Image: Nora Volkow
Chris Greenberg  /  AP
Dr. Nora Volkow, head of the National Institute on Drug Abuse, is also an artist. One of her painting behind her shows blood flowing thorough an MRI scan of the body.
updated 4/3/2006 7:50:14 PM ET 2006-04-03T23:50:14

Call it the science of peer pressure. When teenagers fail to just say no to drugs, Dr. Nora Volkow blames their brains, not their willpower — they lack links between some crucial brain regions that won't fully form until they're adults.

Age matters a lot when it comes to drug abuse. It's an evolving view of addiction that Volkow brings as head of the government's National Institute on Drug Abuse. And it's a career born of a tragic family history — she's the great-granddaughter of assassinated Russian revolutionary Leon Trotsky — that sparked an urge to help others.

"I do believe we all have a responsibility with our lives," Volkow says with passion. "It's just an extraordinary miracle that we exist, as a person with our unique characteristics."

Unique is a word many use to describe Volkow, who grew up in the Mexico City house where her famous ancestor was killed, and moved to the United States in her 20s to pioneer research peering inside living people's brains to trace the effects of drugs.

She first achieved acclaim by discovering that cocaine was neurotoxic, a radical notion in the early 1980s. Since then, Volkow, 49, has systematically probed alcohol, nicotine, heroin, methamphetamine, even overeating — obesity, she recently reported, shares many compulsive traits with drug abuse — to uncover the brain circuitry that underpins addiction.

Individual vulnerability
Now, three years into a stint directing the government's $1 billion anti-drug research program, Volkow is channeling new energy into determining exactly how the brains of addicts and those who never get hooked differ — so scientists can develop better ways to prevent and treat drug abuse.

"What is it that makes a person more vulnerable to take drugs or not?" she asks.

It's a far more complex view of addiction than urging people to just say no, says Joanna Fowler, a chemist at the Brookhaven National Laboratory who has collaborated with Volkow for more than two decades.

"Now we have Nora's picture rather than a picture of fried eggs," Fowler says, referring to an old government anti-drug campaign that compared a brain on drugs to a sizzling egg. "We can go beyond that knee-jerk picture of a brain to a real brain."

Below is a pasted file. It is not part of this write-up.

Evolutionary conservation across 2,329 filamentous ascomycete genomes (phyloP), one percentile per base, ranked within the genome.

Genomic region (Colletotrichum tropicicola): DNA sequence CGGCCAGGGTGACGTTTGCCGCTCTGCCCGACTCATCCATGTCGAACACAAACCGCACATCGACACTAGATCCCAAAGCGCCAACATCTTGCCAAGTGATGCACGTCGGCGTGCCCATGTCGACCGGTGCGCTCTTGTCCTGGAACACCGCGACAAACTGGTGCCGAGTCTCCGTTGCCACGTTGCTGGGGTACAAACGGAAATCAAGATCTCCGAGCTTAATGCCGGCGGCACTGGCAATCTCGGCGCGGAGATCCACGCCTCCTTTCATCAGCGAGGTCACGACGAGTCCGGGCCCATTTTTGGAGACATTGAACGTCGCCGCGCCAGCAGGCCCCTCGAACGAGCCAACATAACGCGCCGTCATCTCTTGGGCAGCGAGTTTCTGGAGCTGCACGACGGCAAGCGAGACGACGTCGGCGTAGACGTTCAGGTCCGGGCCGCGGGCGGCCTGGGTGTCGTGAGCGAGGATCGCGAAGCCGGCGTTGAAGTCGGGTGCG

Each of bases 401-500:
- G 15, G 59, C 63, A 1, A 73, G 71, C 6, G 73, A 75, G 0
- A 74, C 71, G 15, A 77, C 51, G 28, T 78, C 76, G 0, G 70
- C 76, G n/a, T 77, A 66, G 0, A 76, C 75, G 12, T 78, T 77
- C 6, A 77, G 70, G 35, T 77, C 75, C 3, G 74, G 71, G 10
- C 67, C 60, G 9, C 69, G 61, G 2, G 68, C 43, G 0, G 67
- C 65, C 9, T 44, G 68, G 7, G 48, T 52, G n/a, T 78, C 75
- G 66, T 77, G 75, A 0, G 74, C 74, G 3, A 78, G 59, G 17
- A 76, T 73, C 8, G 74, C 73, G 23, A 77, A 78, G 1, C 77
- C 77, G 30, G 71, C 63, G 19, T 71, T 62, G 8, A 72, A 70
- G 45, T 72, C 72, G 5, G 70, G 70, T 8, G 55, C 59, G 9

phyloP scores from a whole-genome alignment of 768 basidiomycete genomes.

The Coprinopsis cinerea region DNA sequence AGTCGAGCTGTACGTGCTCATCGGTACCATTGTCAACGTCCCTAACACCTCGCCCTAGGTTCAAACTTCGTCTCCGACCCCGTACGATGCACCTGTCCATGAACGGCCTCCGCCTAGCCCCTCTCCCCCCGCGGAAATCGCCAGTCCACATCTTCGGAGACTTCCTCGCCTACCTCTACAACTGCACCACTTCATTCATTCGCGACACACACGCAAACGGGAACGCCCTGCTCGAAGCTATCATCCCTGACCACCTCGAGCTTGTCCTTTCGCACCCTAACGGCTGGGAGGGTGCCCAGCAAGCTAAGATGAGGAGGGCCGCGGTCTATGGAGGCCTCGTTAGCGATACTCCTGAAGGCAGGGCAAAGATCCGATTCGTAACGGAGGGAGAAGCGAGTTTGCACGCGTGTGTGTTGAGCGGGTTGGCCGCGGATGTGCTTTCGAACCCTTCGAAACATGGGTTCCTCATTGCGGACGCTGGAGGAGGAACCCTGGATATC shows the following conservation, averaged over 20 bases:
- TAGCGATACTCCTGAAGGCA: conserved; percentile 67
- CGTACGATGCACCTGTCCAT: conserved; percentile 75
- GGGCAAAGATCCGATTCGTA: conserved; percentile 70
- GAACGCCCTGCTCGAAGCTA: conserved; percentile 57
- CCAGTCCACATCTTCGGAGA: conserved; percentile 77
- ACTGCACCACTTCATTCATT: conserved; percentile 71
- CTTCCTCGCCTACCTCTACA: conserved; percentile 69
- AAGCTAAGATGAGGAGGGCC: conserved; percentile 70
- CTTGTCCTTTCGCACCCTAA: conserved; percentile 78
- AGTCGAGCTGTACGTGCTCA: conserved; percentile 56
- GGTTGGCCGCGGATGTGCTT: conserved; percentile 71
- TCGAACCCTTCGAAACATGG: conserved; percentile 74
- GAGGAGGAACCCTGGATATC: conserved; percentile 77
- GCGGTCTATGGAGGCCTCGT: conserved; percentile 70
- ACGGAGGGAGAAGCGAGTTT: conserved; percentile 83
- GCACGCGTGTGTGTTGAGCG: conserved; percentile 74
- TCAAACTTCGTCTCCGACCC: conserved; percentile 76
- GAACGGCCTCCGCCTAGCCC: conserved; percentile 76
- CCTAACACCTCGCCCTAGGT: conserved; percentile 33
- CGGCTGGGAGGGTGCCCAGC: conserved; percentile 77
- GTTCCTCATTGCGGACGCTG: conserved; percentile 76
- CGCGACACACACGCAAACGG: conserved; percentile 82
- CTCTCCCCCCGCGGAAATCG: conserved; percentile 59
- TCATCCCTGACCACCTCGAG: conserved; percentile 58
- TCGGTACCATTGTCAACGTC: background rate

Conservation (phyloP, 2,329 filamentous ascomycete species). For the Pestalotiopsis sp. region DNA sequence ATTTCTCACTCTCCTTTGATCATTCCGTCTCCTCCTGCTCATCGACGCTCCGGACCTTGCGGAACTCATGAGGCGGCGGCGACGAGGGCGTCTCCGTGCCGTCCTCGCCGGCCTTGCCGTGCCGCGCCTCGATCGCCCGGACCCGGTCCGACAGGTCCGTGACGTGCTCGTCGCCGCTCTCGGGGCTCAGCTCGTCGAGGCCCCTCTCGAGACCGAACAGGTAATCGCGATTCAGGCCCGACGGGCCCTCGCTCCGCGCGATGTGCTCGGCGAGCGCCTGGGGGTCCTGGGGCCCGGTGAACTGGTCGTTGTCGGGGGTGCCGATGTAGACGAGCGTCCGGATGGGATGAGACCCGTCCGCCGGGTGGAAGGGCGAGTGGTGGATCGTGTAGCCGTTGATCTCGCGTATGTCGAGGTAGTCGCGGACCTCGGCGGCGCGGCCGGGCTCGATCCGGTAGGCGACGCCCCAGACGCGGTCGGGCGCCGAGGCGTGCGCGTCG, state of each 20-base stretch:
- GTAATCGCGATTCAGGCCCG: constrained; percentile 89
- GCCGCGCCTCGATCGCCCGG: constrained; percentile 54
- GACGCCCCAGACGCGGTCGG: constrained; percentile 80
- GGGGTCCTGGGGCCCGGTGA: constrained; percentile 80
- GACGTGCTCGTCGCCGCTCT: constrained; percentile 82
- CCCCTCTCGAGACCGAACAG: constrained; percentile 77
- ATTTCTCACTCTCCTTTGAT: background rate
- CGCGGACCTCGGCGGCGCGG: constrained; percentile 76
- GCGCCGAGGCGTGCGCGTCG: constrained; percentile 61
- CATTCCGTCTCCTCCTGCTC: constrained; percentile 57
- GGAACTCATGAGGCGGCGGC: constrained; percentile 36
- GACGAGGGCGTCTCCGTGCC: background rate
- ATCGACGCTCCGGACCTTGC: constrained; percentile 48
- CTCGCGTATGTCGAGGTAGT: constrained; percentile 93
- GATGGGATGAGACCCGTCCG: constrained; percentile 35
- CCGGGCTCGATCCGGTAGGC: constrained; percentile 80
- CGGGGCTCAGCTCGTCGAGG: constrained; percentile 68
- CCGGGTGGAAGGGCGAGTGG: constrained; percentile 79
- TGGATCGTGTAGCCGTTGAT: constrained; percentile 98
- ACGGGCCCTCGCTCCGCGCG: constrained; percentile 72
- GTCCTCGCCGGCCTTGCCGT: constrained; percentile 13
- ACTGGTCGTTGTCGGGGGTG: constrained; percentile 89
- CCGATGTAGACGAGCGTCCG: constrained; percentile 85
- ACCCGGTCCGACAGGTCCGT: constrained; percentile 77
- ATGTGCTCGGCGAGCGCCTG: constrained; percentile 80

Volkow is showing that addiction "has to be seen as a health issue as well as a criminal or social justice issue," says Alan Leshner, chief of the American Association for the Advancement of Science and her predecessor at NIDA. "She has definitely moved neuroscience forward."

Adds Fowler: "If you can conceptualize it (addiction) as a brain disease rather than a moral weakness or lack of willpower, you can more easily bring resources to bear."

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A fascination with free will, and how it can be thwarted, took root in Volkow's childhood.

A brief history: Trotsky, her great-grandfather, had been a leader of the Russian revolution and one of Vladimir Lenin's right-hand men until the Bolshevik ruler's death in 1924. Trotsky then was expelled as Soviet dictator Josef Stalin consolidated power, and most of the family died during Stalin's purges. Trotsky, with his second wife and orphaned 13-year-old grandson, wound up in Mexico City, where in 1940, a Stalin agent killed Trotsky in his study.

Volkow was born in the same house 16 years later, and learned her family history largely from visitors touring her home; her traumatized father didn't discuss it with his own daughters until they were almost grown.

"When you start to live in a situation like that ... it creates a sense of responsibility to your own life to do something that can help others," Volkow says.

A fascination with the human brain, and recalling the struggles of a "very charming" but alcoholic uncle, helped lead to addiction research. "To me, there was an extraordinary opportunity to try to understand what happens in the brain when you've lost that ability for free will."

Addiction starts at young age
It starts young. Consider: People who don't use drugs before age 21 hardly ever get hooked later in life.

Teens are particularly vulnerable because their brains don't finish forming until the early 20s. The frontal cortex, among the last regions to mature, is where the brain's cognitive or reasoning side creates connections with emotion-related regions.

So, put teens in an emotionally charged situation — say, surrounded by friends egging them on — and their ability "to stand up and say 'I'm not going to do it' is much harder than (for) an adult," Volkow explains.

Also, teens are more willing to take risks, also because of weak links between the "why-not" side of the brain and the "remember the consequences" side.

In fact, Volkow fears anti-drug programs that attempt to scare teens may inadvertently spur drug experimentation.

"It is that notion of 'I dare you,'" she says. "It may be appealing to an adolescent because they are seeking for danger in many instances."

Volkow's own research shows a promising avenue: Drugs essentially hijack a brain chemical called dopamine that's involved with sensing pleasure, until eventually abusers can no longer sense pleasure from anything but a high. Social acceptance boosts dopamine, so something as simple as group therapy may help fight drug relapses.

"One of the most powerful things that makes us feel good is when someone we admire, appreciate, for example, values us," Volkow explains.

Copyright 2006 The Associated Press. All rights reserved. This material may not be published, broadcast, rewritten or redistributed.

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